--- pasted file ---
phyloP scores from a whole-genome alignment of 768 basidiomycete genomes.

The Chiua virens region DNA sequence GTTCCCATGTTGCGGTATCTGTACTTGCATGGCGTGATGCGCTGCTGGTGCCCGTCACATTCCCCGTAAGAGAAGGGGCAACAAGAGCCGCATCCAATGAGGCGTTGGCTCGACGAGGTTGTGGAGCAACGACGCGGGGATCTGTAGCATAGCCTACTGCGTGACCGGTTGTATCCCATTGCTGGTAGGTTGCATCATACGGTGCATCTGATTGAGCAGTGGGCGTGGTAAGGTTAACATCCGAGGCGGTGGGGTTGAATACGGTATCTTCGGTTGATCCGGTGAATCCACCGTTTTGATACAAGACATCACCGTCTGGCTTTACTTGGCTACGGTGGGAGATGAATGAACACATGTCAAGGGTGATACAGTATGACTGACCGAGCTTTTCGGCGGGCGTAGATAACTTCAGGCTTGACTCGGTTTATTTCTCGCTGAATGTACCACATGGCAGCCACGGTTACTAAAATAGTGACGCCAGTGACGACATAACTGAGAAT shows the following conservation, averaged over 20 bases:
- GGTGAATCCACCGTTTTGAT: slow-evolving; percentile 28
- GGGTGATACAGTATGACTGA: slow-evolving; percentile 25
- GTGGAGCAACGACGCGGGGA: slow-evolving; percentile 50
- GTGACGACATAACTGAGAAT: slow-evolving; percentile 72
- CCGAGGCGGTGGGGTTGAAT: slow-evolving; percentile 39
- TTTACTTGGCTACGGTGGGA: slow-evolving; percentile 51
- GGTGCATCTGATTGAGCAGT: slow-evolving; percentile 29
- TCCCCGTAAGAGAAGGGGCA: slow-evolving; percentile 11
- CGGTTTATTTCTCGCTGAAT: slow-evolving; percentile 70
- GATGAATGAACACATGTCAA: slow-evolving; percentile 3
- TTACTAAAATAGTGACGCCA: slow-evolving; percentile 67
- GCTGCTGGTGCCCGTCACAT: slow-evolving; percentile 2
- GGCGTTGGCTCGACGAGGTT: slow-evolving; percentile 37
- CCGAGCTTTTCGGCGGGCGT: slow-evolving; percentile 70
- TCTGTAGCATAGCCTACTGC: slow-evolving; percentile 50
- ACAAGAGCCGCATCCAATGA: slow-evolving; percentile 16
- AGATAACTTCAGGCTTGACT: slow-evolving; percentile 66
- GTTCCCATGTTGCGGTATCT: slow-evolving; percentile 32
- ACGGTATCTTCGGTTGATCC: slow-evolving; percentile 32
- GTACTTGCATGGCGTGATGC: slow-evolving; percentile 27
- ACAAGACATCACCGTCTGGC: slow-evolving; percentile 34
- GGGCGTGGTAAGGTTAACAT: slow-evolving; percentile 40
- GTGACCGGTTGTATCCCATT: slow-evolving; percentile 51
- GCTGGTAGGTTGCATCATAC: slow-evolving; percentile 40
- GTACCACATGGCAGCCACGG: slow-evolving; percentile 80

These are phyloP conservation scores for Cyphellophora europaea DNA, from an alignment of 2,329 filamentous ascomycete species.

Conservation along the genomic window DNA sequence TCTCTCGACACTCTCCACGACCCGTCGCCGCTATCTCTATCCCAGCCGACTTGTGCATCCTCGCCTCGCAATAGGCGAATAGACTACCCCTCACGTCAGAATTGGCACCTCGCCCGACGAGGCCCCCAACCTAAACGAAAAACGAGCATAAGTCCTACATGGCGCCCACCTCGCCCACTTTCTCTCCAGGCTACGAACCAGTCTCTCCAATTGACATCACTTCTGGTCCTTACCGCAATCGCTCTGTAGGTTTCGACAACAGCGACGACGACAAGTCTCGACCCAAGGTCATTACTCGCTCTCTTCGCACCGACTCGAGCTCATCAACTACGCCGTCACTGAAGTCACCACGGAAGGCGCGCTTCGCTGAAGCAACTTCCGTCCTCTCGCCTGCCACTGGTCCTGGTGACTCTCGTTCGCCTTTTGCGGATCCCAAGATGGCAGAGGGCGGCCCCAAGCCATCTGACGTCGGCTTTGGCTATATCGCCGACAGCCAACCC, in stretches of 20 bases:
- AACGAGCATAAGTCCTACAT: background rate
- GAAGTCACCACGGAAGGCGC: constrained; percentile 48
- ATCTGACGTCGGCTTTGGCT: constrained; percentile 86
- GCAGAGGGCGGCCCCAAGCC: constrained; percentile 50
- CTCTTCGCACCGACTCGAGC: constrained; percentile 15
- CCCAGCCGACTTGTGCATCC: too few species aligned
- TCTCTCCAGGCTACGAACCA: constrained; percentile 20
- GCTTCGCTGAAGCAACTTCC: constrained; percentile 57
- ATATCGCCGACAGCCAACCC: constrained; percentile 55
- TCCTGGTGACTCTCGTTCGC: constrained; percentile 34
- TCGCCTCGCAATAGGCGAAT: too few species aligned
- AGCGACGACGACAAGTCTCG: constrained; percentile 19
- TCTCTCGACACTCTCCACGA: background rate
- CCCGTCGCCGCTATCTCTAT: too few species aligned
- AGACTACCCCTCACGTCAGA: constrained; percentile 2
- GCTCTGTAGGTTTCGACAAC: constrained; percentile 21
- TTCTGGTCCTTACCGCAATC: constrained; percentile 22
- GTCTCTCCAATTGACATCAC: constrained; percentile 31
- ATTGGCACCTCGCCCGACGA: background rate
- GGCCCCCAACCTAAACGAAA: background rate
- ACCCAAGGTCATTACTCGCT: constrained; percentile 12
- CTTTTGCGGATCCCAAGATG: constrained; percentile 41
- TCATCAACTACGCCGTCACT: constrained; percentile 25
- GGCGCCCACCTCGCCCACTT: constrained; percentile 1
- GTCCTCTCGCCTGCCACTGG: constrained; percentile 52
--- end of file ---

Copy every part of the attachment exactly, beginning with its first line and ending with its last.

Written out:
phyloP scores from a whole-genome alignment of 768 basidiomycete genomes.

The Chiua virens region DNA sequence GTTCCCATGTTGCGGTATCTGTACTTGCATGGCGTGATGCGCTGCTGGTGCCCGTCACATTCCCCGTAAGAGAAGGGGCAACAAGAGCCGCATCCAATGAGGCGTTGGCTCGACGAGGTTGTGGAGCAACGACGCGGGGATCTGTAGCATAGCCTACTGCGTGACCGGTTGTATCCCATTGCTGGTAGGTTGCATCATACGGTGCATCTGATTGAGCAGTGGGCGTGGTAAGGTTAACATCCGAGGCGGTGGGGTTGAATACGGTATCTTCGGTTGATCCGGTGAATCCACCGTTTTGATACAAGACATCACCGTCTGGCTTTACTTGGCTACGGTGGGAGATGAATGAACACATGTCAAGGGTGATACAGTATGACTGACCGAGCTTTTCGGCGGGCGTAGATAACTTCAGGCTTGACTCGGTTTATTTCTCGCTGAATGTACCACATGGCAGCCACGGTTACTAAAATAGTGACGCCAGTGACGACATAACTGAGAAT shows the following conservation, averaged over 20 bases:
- GGTGAATCCACCGTTTTGAT: slow-evolving; percentile 28
- GGGTGATACAGTATGACTGA: slow-evolving; percentile 25
- GTGGAGCAACGACGCGGGGA: slow-evolving; percentile 50
- GTGACGACATAACTGAGAAT: slow-evolving; percentile 72
- CCGAGGCGGTGGGGTTGAAT: slow-evolving; percentile 39
- TTTACTTGGCTACGGTGGGA: slow-evolving; percentile 51
- GGTGCATCTGATTGAGCAGT: slow-evolving; percentile 29
- TCCCCGTAAGAGAAGGGGCA: slow-evolving; percentile 11
- CGGTTTATTTCTCGCTGAAT: slow-evolving; percentile 70
- GATGAATGAACACATGTCAA: slow-evolving; percentile 3
- TTACTAAAATAGTGACGCCA: slow-evolving; percentile 67
- GCTGCTGGTGCCCGTCACAT: slow-evolving; percentile 2
- GGCGTTGGCTCGACGAGGTT: slow-evolving; percentile 37
- CCGAGCTTTTCGGCGGGCGT: slow-evolving; percentile 70
- TCTGTAGCATAGCCTACTGC: slow-evolving; percentile 50
- ACAAGAGCCGCATCCAATGA: slow-evolving; percentile 16
- AGATAACTTCAGGCTTGACT: slow-evolving; percentile 66
- GTTCCCATGTTGCGGTATCT: slow-evolving; percentile 32
- ACGGTATCTTCGGTTGATCC: slow-evolving; percentile 32
- GTACTTGCATGGCGTGATGC: slow-evolving; percentile 27
- ACAAGACATCACCGTCTGGC: slow-evolving; percentile 34
- GGGCGTGGTAAGGTTAACAT: slow-evolving; percentile 40
- GTGACCGGTTGTATCCCATT: slow-evolving; percentile 51
- GCTGGTAGGTTGCATCATAC: slow-evolving; percentile 40
- GTACCACATGGCAGCCACGG: slow-evolving; percentile 80

These are phyloP conservation scores for Cyphellophora europaea DNA, from an alignment of 2,329 filamentous ascomycete species.

Conservation along the genomic window DNA sequence TCTCTCGACACTCTCCACGACCCGTCGCCGCTATCTCTATCCCAGCCGACTTGTGCATCCTCGCCTCGCAATAGGCGAATAGACTACCCCTCACGTCAGAATTGGCACCTCGCCCGACGAGGCCCCCAACCTAAACGAAAAACGAGCATAAGTCCTACATGGCGCCCACCTCGCCCACTTTCTCTCCAGGCTACGAACCAGTCTCTCCAATTGACATCACTTCTGGTCCTTACCGCAATCGCTCTGTAGGTTTCGACAACAGCGACGACGACAAGTCTCGACCCAAGGTCATTACTCGCTCTCTTCGCACCGACTCGAGCTCATCAACTACGCCGTCACTGAAGTCACCACGGAAGGCGCGCTTCGCTGAAGCAACTTCCGTCCTCTCGCCTGCCACTGGTCCTGGTGACTCTCGTTCGCCTTTTGCGGATCCCAAGATGGCAGAGGGCGGCCCCAAGCCATCTGACGTCGGCTTTGGCTATATCGCCGACAGCCAACCC, in stretches of 20 bases:
- AACGAGCATAAGTCCTACAT: background rate
- GAAGTCACCACGGAAGGCGC: constrained; percentile 48
- ATCTGACGTCGGCTTTGGCT: constrained; percentile 86
- GCAGAGGGCGGCCCCAAGCC: constrained; percentile 50
- CTCTTCGCACCGACTCGAGC: constrained; percentile 15
- CCCAGCCGACTTGTGCATCC: too few species aligned
- TCTCTCCAGGCTACGAACCA: constrained; percentile 20
- GCTTCGCTGAAGCAACTTCC: constrained; percentile 57
- ATATCGCCGACAGCCAACCC: constrained; percentile 55
- TCCTGGTGACTCTCGTTCGC: constrained; percentile 34
- TCGCCTCGCAATAGGCGAAT: too few species aligned
- AGCGACGACGACAAGTCTCG: constrained; percentile 19
- TCTCTCGACACTCTCCACGA: background rate
- CCCGTCGCCGCTATCTCTAT: too few species aligned
- AGACTACCCCTCACGTCAGA: constrained; percentile 2
- GCTCTGTAGGTTTCGACAAC: constrained; percentile 21
- TTCTGGTCCTTACCGCAATC: constrained; percentile 22
- GTCTCTCCAATTGACATCAC: constrained; percentile 31
- ATTGGCACCTCGCCCGACGA: background rate
- GGCCCCCAACCTAAACGAAA: background rate
- ACCCAAGGTCATTACTCGCT: constrained; percentile 12
- CTTTTGCGGATCCCAAGATG: constrained; percentile 41
- TCATCAACTACGCCGTCACT: constrained; percentile 25
- GGCGCCCACCTCGCCCACTT: constrained; percentile 1
- GTCCTCTCGCCTGCCACTGG: constrained; percentile 52